While perusing the December 1894 issue of the Missionary Guardian, our eye was drawn to an article in which the editors had pulled together quite a collection of various church fundraising events, some easily discernable, while others nothing short of mystifying.
We understand the “Farewell Supper” for a departing preacher, a bargain at 25 cents such that “those sorry to see him go will eat out of compliment, and others will at the same price have gladness.” So, too, the “chrysanthemum show,” the “strawberry festival” and the “baked bean supper.”
With other fundraisers, however, our imaginations supply a variety of explanations that might only be made less interesting by the addition of more information. Take “the carpet rag social,” for example. Or the “fish-pond party.” We also have the “geographical social” and the “Yankee wedding,” all broadcast to the community without apparent need of further explanation.
The Missionary Guardian opines, “In New York, they do some very odd things in the name of the Lord. At a Baptist church fair a year ago they had a vaccinating booth. A regular physician was there, and the virus was put on the arm at half a dollar each. Of course, your girl wants to escape the smallpox, and she allows you to pay the bill.” Hmmm. Mighty romantic, say we.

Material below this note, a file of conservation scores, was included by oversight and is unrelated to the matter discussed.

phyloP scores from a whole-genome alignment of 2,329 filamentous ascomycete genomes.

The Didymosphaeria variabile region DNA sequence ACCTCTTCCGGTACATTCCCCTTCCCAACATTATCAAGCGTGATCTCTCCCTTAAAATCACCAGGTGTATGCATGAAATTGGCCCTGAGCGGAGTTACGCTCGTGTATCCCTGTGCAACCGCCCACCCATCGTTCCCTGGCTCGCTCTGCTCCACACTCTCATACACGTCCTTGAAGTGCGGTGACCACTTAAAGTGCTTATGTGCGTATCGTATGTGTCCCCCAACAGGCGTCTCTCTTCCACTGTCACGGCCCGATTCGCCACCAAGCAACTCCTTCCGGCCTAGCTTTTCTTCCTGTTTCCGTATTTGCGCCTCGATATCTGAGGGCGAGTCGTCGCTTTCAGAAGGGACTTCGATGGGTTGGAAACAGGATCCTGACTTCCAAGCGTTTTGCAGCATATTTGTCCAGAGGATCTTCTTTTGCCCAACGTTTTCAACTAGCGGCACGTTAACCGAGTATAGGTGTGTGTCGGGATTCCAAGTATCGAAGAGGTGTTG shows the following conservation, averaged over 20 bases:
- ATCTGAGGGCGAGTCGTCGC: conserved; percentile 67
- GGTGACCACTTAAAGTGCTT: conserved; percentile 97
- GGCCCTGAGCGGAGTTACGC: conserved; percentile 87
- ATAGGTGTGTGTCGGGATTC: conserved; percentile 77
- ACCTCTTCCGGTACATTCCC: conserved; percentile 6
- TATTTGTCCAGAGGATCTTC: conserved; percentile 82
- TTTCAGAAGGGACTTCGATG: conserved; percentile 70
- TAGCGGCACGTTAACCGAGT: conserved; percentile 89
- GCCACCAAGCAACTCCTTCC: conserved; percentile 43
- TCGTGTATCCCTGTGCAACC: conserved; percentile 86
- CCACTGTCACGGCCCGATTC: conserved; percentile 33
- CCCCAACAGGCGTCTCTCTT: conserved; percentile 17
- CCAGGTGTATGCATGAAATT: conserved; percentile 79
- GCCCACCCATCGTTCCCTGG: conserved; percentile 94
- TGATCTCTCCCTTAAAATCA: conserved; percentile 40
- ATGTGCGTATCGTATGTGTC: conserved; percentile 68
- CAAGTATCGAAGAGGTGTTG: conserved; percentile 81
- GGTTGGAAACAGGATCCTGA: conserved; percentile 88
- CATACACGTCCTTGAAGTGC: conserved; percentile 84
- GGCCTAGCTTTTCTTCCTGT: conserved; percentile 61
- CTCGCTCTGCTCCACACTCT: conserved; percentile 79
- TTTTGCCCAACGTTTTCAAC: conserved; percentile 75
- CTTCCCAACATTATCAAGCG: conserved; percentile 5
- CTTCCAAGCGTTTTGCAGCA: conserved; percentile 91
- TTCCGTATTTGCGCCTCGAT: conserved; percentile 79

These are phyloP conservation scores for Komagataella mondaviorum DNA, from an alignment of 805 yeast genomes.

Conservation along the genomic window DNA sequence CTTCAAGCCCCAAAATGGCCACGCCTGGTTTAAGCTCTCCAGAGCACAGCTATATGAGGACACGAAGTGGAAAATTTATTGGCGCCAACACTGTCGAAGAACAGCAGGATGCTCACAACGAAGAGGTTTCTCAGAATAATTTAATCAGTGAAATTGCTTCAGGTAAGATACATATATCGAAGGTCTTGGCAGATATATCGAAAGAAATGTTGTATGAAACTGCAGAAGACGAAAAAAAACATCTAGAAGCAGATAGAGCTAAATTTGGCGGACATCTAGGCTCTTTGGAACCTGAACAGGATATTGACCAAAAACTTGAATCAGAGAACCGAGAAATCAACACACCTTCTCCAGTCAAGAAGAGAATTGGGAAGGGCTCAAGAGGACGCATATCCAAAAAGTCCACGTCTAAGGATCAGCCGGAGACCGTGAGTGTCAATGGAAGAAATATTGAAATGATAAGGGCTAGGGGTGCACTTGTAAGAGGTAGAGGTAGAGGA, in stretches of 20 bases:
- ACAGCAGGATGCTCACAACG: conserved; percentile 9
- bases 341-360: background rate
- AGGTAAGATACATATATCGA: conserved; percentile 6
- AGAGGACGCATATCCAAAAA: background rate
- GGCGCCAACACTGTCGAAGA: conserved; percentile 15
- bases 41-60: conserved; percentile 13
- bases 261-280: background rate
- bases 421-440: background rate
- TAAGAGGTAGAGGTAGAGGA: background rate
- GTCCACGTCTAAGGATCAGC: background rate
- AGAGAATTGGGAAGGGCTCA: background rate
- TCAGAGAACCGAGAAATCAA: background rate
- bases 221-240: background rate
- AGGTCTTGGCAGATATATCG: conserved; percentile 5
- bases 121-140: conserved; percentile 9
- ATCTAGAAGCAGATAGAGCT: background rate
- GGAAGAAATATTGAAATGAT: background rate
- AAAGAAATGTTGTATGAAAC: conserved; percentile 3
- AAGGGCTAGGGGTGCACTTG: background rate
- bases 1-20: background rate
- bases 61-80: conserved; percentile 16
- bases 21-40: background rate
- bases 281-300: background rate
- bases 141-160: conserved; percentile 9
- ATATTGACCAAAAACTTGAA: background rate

There is the “guess-ball social,” the “hatchet party” and an “oriental entertainment.” The “leaf social” comes with a description, and was apparently designed as a way for the young men and women of the congregation to get better acquainted. Leaves resembling oak, maple, etc. were cut from paper, in pairs. A young lady would pin one leaf to her dress while the young gentlemen “purchased” a leaf drawn at random from the hat. He had then only to find the leaf’s mate and he had found his companion for the church dinner that evening.
That such a soup could finance the sending of missionaries around the world required that we do a little more research. Looking through the archives, we came upon “Pearl of the Kitchen,” a cookbook published by the Reformed Church Publishing Company in 1898 by the Dayton, Ohio, “Ladies of the St. Joseph Orphan’s Society.”
We herewith present Mrs. Frank Mauch’s “tried and approved” recipe from that volume (although we hasten to remind the reader that a successful fundraiser includes calf-head soup and vocal music).
Take a calf head, and put on water enough to cover it, boil until tender, then strain the broth, chop the meat fine and put back into the broth. For one gallon of soup, add the following: One half teaspoon of each, pepper and salt, one half teaspoon of allspice and one half teaspoon of cloves, three laurel leaves, two slices of lemon, one small onion chopped fine; brown your flour and put in the soup when done to thicken.